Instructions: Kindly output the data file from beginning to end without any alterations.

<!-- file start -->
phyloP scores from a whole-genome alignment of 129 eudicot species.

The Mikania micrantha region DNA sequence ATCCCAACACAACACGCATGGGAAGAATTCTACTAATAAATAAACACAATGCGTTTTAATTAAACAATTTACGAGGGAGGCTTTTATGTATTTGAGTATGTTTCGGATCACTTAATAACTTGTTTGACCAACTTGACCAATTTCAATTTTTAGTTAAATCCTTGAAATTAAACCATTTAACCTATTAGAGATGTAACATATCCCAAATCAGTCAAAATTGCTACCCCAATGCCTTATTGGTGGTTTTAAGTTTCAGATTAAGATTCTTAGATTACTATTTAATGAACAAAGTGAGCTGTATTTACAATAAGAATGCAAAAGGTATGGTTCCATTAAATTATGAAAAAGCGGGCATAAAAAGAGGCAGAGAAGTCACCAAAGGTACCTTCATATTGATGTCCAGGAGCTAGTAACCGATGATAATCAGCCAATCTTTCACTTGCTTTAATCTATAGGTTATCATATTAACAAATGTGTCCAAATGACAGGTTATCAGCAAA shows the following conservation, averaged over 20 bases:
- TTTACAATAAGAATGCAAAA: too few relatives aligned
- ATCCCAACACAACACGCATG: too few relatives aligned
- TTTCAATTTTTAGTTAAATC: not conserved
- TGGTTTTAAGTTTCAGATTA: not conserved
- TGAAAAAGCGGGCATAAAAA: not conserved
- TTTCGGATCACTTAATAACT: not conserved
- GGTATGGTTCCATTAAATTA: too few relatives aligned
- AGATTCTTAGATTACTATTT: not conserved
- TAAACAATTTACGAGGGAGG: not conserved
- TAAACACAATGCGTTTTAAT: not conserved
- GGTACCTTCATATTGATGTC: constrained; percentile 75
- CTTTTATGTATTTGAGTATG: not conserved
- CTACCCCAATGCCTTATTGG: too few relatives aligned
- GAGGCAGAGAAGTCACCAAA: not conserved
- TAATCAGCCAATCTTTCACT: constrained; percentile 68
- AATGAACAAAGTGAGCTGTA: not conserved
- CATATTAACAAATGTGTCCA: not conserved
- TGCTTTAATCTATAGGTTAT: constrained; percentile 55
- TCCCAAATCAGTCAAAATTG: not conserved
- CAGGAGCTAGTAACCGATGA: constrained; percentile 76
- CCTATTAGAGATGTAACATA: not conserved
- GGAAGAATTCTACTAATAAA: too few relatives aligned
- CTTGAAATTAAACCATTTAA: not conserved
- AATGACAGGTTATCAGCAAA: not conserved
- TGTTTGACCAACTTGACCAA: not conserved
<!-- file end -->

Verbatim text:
phyloP scores from a whole-genome alignment of 129 eudicot species.

The Mikania micrantha region DNA sequence ATCCCAACACAACACGCATGGGAAGAATTCTACTAATAAATAAACACAATGCGTTTTAATTAAACAATTTACGAGGGAGGCTTTTATGTATTTGAGTATGTTTCGGATCACTTAATAACTTGTTTGACCAACTTGACCAATTTCAATTTTTAGTTAAATCCTTGAAATTAAACCATTTAACCTATTAGAGATGTAACATATCCCAAATCAGTCAAAATTGCTACCCCAATGCCTTATTGGTGGTTTTAAGTTTCAGATTAAGATTCTTAGATTACTATTTAATGAACAAAGTGAGCTGTATTTACAATAAGAATGCAAAAGGTATGGTTCCATTAAATTATGAAAAAGCGGGCATAAAAAGAGGCAGAGAAGTCACCAAAGGTACCTTCATATTGATGTCCAGGAGCTAGTAACCGATGATAATCAGCCAATCTTTCACTTGCTTTAATCTATAGGTTATCATATTAACAAATGTGTCCAAATGACAGGTTATCAGCAAA shows the following conservation, averaged over 20 bases:
- TTTACAATAAGAATGCAAAA: too few relatives aligned
- ATCCCAACACAACACGCATG: too few relatives aligned
- TTTCAATTTTTAGTTAAATC: not conserved
- TGGTTTTAAGTTTCAGATTA: not conserved
- TGAAAAAGCGGGCATAAAAA: not conserved
- TTTCGGATCACTTAATAACT: not conserved
- GGTATGGTTCCATTAAATTA: too few relatives aligned
- AGATTCTTAGATTACTATTT: not conserved
- TAAACAATTTACGAGGGAGG: not conserved
- TAAACACAATGCGTTTTAAT: not conserved
- GGTACCTTCATATTGATGTC: constrained; percentile 75
- CTTTTATGTATTTGAGTATG: not conserved
- CTACCCCAATGCCTTATTGG: too few relatives aligned
- GAGGCAGAGAAGTCACCAAA: not conserved
- TAATCAGCCAATCTTTCACT: constrained; percentile 68
- AATGAACAAAGTGAGCTGTA: not conserved
- CATATTAACAAATGTGTCCA: not conserved
- TGCTTTAATCTATAGGTTAT: constrained; percentile 55
- TCCCAAATCAGTCAAAATTG: not conserved
- CAGGAGCTAGTAACCGATGA: constrained; percentile 76
- CCTATTAGAGATGTAACATA: not conserved
- GGAAGAATTCTACTAATAAA: too few relatives aligned
- CTTGAAATTAAACCATTTAA: not conserved
- AATGACAGGTTATCAGCAAA: not conserved
- TGTTTGACCAACTTGACCAA: not conserved